Publication Date

1999

Document Type

Dissertation/Thesis

First Advisor

Parker, Chris P.

Degree Name

M.A. (Master of Arts)

Department

Department of Psychology

LCSH

Employees--Attitudes||Self-evaluation||Work environment--Psychological aspects||Job satisfaction--Psychological aspects||Employees--Psychology

Abstract

This study investigated the application of the functional approach to attitudes to the domain o f job satisfaction. Due to expected differences in the function o f job attitudes, it was posited that the individual difference variable o f self-monitoring would moderate the effects o f task enrichment and the presence o f positive social cues on both perceptions o f job characteristics and job satisfaction. In particular, task enrichment was hypothesized to have a greater positive influence for persons classified as low selfmonitors relative to high self-monitors on both dependent variables o f perceptions o f job characteristics and job satisfaction. In contrast, the presence o f positive social cues was hypothesized to have a greater positive effect for high self-monitors relative to low selfmonitors on both perceptions o f job characteristics and job satisfaction. Two additional exploratory hypotheses were included regarding the moderating effects o f two personality difference variables: growth need strength and negative affectivity. It was predicted that the three-way interaction between the social cue manipulation, task enrichment manipulation, and self-monitoring would be stronger for persons high in growth need strength (relative to low) and for persons low in negative affectivity (relative to high). None o f the hypotheses were supported. However, there was an interesting interaction between negative affectivity, self-monitoring, and the two manipulations. Both manipulations o f social cue and task enrichment were stronger for persons who were high in negative affectivity and low self-monitors (relative to persons who were high in negative affectivity and high self-monitors) and for persons who were low in negative affectivity and high self-monitors (relative to persons who were low in negative affectivity and low self-monitors).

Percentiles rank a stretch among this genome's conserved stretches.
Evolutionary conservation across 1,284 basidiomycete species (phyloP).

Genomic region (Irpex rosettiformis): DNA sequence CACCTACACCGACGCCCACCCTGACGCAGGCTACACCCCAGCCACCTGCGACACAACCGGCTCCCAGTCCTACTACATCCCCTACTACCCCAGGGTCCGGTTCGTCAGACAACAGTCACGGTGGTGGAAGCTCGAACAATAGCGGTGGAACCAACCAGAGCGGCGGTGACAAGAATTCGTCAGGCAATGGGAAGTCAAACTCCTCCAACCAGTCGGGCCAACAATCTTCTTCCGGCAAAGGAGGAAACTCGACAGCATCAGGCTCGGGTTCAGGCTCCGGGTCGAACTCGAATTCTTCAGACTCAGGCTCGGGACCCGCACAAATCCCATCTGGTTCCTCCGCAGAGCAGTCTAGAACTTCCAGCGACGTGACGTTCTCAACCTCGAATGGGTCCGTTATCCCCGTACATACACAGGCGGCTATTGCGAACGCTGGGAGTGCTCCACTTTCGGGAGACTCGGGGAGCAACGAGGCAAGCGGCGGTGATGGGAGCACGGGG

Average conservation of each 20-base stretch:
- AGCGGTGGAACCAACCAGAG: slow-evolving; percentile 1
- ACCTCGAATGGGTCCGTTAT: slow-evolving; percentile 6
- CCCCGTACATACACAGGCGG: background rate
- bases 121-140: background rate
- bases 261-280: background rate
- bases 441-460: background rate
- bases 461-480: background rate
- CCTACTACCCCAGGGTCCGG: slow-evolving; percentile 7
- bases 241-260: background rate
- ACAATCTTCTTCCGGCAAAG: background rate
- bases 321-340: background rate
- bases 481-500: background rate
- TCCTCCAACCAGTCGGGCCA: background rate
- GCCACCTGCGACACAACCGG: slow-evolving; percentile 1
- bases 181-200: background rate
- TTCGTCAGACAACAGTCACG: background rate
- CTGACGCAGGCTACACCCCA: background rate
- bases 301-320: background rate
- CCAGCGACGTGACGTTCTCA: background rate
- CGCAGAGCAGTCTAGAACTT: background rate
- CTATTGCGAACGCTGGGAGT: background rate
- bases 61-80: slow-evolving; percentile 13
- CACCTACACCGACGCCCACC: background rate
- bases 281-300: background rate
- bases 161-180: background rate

Comments

Includes bibliographical references (pages [65]-69).

Extent

vi, 107 pages

Language

eng

Publisher

Northern Illinois University

Rights Statement

In Copyright

Rights Statement 2

NIU theses are protected by copyright. They may be viewed from Huskie Commons for any purpose, but reproduction or distribution in any format is prohibited without the written permission of the authors.

Media Type

Text

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